I just think it would be so sick. It’s the same kind of mentality I had with “Wicked Skengman 4” [Stormzy’s 2015 single that became the first grime freestyle to crack the Top 20]. Grime music has been having an amazing couple of years. But this would be one of those things—like, 'oh, you don’t respect grime? But we got a Christmas number one.' How can you not respect a genre that has a Christmas number one? Whether we get it or not, it’s all air anyway, but I feel like the fact we’re ruffling feathers, that people are having to start to talk about it, is sick. That’s the essence of grime anyway—going against the grain, doing stuff when we’re not allowed to. I remember “Pow” was banned from clubs and Lethal [Bizzle] was still out there performing it, and I know a lot of MCs back in the day used to get blacklisted, and [the authorities] used to shut down [grime] events. [Grime has] always had that kind of punk, rebellious nature about it, so this is just another one of them things.


To be fair, I’m not hell-bent on getting a number one. But, if we can shake things up a bit where, maybe Simon Cowell is sitting down somewhere now thinking 'oh shit…'—just causing a stir, a little bit of impact, that’s the main thing. Getting a number one would just be this incredible, miracle bonus. But that’s the main thing: letting people know that we can compete. That one day, we will be competing, so you should start worrying now.

Legendary...🙏💭 Cc:

A photo posted by #MERKY (@stormzyofficial) on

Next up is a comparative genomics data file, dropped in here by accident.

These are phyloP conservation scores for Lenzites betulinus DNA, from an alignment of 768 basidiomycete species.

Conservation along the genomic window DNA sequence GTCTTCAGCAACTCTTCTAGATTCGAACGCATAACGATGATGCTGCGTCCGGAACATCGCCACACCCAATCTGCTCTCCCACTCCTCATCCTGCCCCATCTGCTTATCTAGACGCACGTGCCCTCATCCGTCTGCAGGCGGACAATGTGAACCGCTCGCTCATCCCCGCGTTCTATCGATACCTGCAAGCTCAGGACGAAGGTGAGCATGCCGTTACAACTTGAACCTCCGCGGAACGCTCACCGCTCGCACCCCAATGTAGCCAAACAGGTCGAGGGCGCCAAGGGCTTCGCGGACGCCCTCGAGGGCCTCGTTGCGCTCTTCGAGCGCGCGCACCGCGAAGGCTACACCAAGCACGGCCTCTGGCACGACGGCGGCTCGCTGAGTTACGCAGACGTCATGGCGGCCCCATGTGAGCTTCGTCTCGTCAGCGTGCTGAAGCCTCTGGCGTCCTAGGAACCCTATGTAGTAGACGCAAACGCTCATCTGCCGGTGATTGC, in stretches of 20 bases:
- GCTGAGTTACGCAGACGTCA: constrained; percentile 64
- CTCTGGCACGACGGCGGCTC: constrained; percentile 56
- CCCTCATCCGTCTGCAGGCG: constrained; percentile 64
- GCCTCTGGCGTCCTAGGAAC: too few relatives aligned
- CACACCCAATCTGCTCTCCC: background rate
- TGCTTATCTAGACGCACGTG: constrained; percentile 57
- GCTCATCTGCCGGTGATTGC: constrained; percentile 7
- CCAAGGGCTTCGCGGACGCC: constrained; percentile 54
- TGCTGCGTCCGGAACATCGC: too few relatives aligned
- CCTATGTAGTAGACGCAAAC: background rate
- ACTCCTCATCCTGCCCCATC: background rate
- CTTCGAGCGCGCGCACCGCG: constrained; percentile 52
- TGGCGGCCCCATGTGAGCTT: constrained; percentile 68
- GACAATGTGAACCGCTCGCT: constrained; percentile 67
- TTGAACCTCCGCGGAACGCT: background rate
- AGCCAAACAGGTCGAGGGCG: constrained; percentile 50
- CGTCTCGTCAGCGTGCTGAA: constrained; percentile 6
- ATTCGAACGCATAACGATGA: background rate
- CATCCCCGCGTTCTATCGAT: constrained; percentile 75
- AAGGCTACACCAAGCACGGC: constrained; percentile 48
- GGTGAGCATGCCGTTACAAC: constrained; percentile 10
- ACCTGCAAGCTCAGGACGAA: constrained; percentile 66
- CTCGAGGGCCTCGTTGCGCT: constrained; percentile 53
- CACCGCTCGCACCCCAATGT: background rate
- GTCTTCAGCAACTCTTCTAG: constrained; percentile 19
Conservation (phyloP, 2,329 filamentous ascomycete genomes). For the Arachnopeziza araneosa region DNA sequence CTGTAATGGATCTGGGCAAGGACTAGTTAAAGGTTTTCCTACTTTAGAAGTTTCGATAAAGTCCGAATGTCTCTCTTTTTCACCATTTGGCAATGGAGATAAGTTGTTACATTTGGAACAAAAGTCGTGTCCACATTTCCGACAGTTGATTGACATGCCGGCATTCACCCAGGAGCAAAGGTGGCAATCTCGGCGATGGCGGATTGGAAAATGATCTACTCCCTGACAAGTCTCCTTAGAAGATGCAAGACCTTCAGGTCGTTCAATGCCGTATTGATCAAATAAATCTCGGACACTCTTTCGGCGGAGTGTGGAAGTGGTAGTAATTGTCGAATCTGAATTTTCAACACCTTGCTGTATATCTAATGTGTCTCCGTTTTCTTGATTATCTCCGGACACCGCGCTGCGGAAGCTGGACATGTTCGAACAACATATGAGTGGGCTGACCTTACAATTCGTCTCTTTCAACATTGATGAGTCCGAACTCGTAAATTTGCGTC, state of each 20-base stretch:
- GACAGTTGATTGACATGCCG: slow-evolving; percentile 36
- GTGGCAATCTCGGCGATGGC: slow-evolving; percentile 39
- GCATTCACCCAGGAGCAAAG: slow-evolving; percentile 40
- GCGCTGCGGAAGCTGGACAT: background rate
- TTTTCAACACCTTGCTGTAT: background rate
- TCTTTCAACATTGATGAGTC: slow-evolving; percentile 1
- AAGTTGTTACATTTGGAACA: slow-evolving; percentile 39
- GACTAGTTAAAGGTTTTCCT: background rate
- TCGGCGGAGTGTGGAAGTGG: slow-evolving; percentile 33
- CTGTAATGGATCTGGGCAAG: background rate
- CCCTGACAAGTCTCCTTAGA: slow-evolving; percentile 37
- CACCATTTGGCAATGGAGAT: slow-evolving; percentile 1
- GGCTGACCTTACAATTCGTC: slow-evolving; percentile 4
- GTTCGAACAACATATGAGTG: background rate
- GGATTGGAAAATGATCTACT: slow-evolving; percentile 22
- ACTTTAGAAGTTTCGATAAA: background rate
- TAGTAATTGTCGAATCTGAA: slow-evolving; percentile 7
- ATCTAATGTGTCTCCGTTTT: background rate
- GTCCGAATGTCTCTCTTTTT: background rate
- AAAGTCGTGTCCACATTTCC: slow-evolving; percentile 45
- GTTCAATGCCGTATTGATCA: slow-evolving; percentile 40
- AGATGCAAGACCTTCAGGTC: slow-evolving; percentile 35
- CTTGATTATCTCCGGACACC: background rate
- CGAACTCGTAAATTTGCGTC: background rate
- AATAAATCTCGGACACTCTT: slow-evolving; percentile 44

“That’s the main thing: letting people know that we can compete. That one day, we will be competing, so you should start worrying now.”

Obviously this campaign is something that couldn’t have happened 10 years ago. How do you think social media has changed what it’s like to be an artist on the come-up right now?

A lot of older artists look at social media and think, that’s made everything easier. But it’s a strange thing—because of course, for me, social media has been a massive massive part of my come-up and where I am today. However, it’s also made things a lot harder. Back in the day, there might have been like 20 MCs, and you had to have their CDs, it was exclusive. Now it’s like, you’re one of a million MCs on Twitter. Twitter’s beautiful for projects like this, and campaigns like this. The unity of human beings sometimes shines through Twitter. But you get a lot of pricks on there as well.

What’s something everyone can go and do right now to support the campaign?